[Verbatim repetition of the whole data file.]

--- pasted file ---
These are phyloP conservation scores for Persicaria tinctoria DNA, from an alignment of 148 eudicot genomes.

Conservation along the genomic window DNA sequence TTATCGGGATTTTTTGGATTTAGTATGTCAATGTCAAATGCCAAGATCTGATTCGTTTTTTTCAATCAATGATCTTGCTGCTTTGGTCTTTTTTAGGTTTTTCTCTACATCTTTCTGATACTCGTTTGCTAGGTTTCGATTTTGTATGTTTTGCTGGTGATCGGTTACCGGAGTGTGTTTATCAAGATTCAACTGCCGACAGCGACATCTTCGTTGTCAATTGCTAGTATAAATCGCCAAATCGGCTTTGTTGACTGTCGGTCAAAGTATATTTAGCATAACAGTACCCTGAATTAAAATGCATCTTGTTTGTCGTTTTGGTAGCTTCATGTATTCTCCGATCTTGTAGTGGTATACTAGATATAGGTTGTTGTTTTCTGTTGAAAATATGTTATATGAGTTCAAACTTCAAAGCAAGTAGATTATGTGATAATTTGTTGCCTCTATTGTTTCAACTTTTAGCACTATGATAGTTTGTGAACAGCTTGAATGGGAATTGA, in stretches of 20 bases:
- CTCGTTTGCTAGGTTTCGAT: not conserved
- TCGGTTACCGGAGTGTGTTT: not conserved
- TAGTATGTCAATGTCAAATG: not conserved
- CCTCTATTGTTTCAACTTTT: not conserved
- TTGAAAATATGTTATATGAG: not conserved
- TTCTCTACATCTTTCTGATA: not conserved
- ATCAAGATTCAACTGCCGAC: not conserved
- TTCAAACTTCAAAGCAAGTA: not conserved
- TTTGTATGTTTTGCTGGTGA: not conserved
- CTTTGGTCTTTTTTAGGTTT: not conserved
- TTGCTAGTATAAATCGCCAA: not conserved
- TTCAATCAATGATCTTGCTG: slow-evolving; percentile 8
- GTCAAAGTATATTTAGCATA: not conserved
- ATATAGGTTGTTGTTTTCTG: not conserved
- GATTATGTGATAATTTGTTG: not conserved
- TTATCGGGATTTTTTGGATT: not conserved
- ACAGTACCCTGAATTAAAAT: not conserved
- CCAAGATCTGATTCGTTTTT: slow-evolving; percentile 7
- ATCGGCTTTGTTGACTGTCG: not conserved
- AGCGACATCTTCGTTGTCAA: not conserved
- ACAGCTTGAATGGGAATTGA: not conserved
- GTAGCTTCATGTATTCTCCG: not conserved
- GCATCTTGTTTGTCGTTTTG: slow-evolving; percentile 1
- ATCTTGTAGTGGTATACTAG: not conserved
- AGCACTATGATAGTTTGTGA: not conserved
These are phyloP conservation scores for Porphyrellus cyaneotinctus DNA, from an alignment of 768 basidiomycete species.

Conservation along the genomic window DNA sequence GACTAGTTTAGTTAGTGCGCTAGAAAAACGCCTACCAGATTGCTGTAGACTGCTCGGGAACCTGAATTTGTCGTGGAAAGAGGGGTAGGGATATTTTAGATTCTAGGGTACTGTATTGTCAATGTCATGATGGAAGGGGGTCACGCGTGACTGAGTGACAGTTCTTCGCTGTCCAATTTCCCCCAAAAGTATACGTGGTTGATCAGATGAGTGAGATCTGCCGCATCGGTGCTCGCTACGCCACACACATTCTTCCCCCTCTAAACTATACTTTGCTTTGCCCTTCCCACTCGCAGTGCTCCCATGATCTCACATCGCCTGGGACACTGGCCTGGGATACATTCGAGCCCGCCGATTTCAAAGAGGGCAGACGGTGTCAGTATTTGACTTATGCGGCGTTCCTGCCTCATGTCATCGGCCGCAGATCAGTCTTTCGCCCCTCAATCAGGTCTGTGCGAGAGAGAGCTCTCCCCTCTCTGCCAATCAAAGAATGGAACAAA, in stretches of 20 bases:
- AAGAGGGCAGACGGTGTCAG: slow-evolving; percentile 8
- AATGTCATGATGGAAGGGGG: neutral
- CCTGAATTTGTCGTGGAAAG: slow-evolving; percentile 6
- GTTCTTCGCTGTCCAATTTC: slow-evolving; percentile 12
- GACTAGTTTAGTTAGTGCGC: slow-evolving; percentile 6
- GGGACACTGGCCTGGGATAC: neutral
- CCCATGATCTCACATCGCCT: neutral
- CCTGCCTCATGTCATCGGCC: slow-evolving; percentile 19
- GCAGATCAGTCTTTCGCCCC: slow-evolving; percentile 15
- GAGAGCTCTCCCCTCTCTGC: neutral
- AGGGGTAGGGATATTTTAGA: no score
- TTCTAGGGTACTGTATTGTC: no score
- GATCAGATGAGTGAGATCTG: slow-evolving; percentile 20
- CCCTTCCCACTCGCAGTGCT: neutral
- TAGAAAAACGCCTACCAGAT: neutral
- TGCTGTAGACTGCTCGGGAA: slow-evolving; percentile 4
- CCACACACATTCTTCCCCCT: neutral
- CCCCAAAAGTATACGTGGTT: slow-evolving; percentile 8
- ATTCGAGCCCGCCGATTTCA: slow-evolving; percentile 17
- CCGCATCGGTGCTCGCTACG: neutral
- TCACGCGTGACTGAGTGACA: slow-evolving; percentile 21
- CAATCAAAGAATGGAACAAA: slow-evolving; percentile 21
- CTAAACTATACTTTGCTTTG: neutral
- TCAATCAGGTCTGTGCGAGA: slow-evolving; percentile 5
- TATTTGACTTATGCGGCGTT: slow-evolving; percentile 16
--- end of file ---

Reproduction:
These are phyloP conservation scores for Persicaria tinctoria DNA, from an alignment of 148 eudicot genomes.

Conservation along the genomic window DNA sequence TTATCGGGATTTTTTGGATTTAGTATGTCAATGTCAAATGCCAAGATCTGATTCGTTTTTTTCAATCAATGATCTTGCTGCTTTGGTCTTTTTTAGGTTTTTCTCTACATCTTTCTGATACTCGTTTGCTAGGTTTCGATTTTGTATGTTTTGCTGGTGATCGGTTACCGGAGTGTGTTTATCAAGATTCAACTGCCGACAGCGACATCTTCGTTGTCAATTGCTAGTATAAATCGCCAAATCGGCTTTGTTGACTGTCGGTCAAAGTATATTTAGCATAACAGTACCCTGAATTAAAATGCATCTTGTTTGTCGTTTTGGTAGCTTCATGTATTCTCCGATCTTGTAGTGGTATACTAGATATAGGTTGTTGTTTTCTGTTGAAAATATGTTATATGAGTTCAAACTTCAAAGCAAGTAGATTATGTGATAATTTGTTGCCTCTATTGTTTCAACTTTTAGCACTATGATAGTTTGTGAACAGCTTGAATGGGAATTGA, in stretches of 20 bases:
- CTCGTTTGCTAGGTTTCGAT: not conserved
- TCGGTTACCGGAGTGTGTTT: not conserved
- TAGTATGTCAATGTCAAATG: not conserved
- CCTCTATTGTTTCAACTTTT: not conserved
- TTGAAAATATGTTATATGAG: not conserved
- TTCTCTACATCTTTCTGATA: not conserved
- ATCAAGATTCAACTGCCGAC: not conserved
- TTCAAACTTCAAAGCAAGTA: not conserved
- TTTGTATGTTTTGCTGGTGA: not conserved
- CTTTGGTCTTTTTTAGGTTT: not conserved
- TTGCTAGTATAAATCGCCAA: not conserved
- TTCAATCAATGATCTTGCTG: slow-evolving; percentile 8
- GTCAAAGTATATTTAGCATA: not conserved
- ATATAGGTTGTTGTTTTCTG: not conserved
- GATTATGTGATAATTTGTTG: not conserved
- TTATCGGGATTTTTTGGATT: not conserved
- ACAGTACCCTGAATTAAAAT: not conserved
- CCAAGATCTGATTCGTTTTT: slow-evolving; percentile 7
- ATCGGCTTTGTTGACTGTCG: not conserved
- AGCGACATCTTCGTTGTCAA: not conserved
- ACAGCTTGAATGGGAATTGA: not conserved
- GTAGCTTCATGTATTCTCCG: not conserved
- GCATCTTGTTTGTCGTTTTG: slow-evolving; percentile 1
- ATCTTGTAGTGGTATACTAG: not conserved
- AGCACTATGATAGTTTGTGA: not conserved
These are phyloP conservation scores for Porphyrellus cyaneotinctus DNA, from an alignment of 768 basidiomycete species.

Conservation along the genomic window DNA sequence GACTAGTTTAGTTAGTGCGCTAGAAAAACGCCTACCAGATTGCTGTAGACTGCTCGGGAACCTGAATTTGTCGTGGAAAGAGGGGTAGGGATATTTTAGATTCTAGGGTACTGTATTGTCAATGTCATGATGGAAGGGGGTCACGCGTGACTGAGTGACAGTTCTTCGCTGTCCAATTTCCCCCAAAAGTATACGTGGTTGATCAGATGAGTGAGATCTGCCGCATCGGTGCTCGCTACGCCACACACATTCTTCCCCCTCTAAACTATACTTTGCTTTGCCCTTCCCACTCGCAGTGCTCCCATGATCTCACATCGCCTGGGACACTGGCCTGGGATACATTCGAGCCCGCCGATTTCAAAGAGGGCAGACGGTGTCAGTATTTGACTTATGCGGCGTTCCTGCCTCATGTCATCGGCCGCAGATCAGTCTTTCGCCCCTCAATCAGGTCTGTGCGAGAGAGAGCTCTCCCCTCTCTGCCAATCAAAGAATGGAACAAA, in stretches of 20 bases:
- AAGAGGGCAGACGGTGTCAG: slow-evolving; percentile 8
- AATGTCATGATGGAAGGGGG: neutral
- CCTGAATTTGTCGTGGAAAG: slow-evolving; percentile 6
- GTTCTTCGCTGTCCAATTTC: slow-evolving; percentile 12
- GACTAGTTTAGTTAGTGCGC: slow-evolving; percentile 6
- GGGACACTGGCCTGGGATAC: neutral
- CCCATGATCTCACATCGCCT: neutral
- CCTGCCTCATGTCATCGGCC: slow-evolving; percentile 19
- GCAGATCAGTCTTTCGCCCC: slow-evolving; percentile 15
- GAGAGCTCTCCCCTCTCTGC: neutral
- AGGGGTAGGGATATTTTAGA: no score
- TTCTAGGGTACTGTATTGTC: no score
- GATCAGATGAGTGAGATCTG: slow-evolving; percentile 20
- CCCTTCCCACTCGCAGTGCT: neutral
- TAGAAAAACGCCTACCAGAT: neutral
- TGCTGTAGACTGCTCGGGAA: slow-evolving; percentile 4
- CCACACACATTCTTCCCCCT: neutral
- CCCCAAAAGTATACGTGGTT: slow-evolving; percentile 8
- ATTCGAGCCCGCCGATTTCA: slow-evolving; percentile 17
- CCGCATCGGTGCTCGCTACG: neutral
- TCACGCGTGACTGAGTGACA: slow-evolving; percentile 21
- CAATCAAAGAATGGAACAAA: slow-evolving; percentile 21
- CTAAACTATACTTTGCTTTG: neutral
- TCAATCAGGTCTGTGCGAGA: slow-evolving; percentile 5
- TATTTGACTTATGCGGCGTT: slow-evolving; percentile 16